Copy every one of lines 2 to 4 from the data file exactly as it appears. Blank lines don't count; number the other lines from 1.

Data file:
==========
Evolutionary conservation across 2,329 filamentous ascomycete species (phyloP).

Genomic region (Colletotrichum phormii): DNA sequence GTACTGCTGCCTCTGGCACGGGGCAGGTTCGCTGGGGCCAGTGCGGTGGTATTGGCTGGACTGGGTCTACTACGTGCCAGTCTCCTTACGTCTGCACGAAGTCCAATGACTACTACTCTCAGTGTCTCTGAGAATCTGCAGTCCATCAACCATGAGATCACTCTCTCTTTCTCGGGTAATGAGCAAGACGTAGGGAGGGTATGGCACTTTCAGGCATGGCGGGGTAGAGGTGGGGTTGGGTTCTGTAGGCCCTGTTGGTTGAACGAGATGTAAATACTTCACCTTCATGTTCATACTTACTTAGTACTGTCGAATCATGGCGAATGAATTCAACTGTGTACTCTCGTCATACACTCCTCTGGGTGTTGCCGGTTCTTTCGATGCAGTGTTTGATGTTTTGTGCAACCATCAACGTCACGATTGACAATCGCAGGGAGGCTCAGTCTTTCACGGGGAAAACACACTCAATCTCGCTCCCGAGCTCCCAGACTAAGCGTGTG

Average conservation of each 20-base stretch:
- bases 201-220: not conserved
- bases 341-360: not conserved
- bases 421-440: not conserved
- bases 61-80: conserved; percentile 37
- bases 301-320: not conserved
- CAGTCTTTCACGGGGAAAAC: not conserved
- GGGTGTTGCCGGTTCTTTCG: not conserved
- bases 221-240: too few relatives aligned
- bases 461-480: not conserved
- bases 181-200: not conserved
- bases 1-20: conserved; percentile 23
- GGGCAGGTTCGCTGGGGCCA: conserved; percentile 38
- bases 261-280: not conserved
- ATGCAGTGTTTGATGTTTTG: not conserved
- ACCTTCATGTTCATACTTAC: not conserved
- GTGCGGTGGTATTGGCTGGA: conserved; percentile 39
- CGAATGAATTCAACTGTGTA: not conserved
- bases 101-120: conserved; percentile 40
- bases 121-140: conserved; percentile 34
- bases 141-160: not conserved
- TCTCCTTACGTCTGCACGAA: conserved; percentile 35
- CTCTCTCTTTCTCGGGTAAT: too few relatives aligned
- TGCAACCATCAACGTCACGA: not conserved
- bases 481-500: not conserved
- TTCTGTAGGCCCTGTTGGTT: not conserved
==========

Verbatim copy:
Genomic region (Colletotrichum phormii): DNA sequence GTACTGCTGCCTCTGGCACGGGGCAGGTTCGCTGGGGCCAGTGCGGTGGTATTGGCTGGACTGGGTCTACTACGTGCCAGTCTCCTTACGTCTGCACGAAGTCCAATGACTACTACTCTCAGTGTCTCTGAGAATCTGCAGTCCATCAACCATGAGATCACTCTCTCTTTCTCGGGTAATGAGCAAGACGTAGGGAGGGTATGGCACTTTCAGGCATGGCGGGGTAGAGGTGGGGTTGGGTTCTGTAGGCCCTGTTGGTTGAACGAGATGTAAATACTTCACCTTCATGTTCATACTTACTTAGTACTGTCGAATCATGGCGAATGAATTCAACTGTGTACTCTCGTCATACACTCCTCTGGGTGTTGCCGGTTCTTTCGATGCAGTGTTTGATGTTTTGTGCAACCATCAACGTCACGATTGACAATCGCAGGGAGGCTCAGTCTTTCACGGGGAAAACACACTCAATCTCGCTCCCGAGCTCCCAGACTAAGCGTGTG

Average conservation of each 20-base stretch:
- bases 201-220: not conserved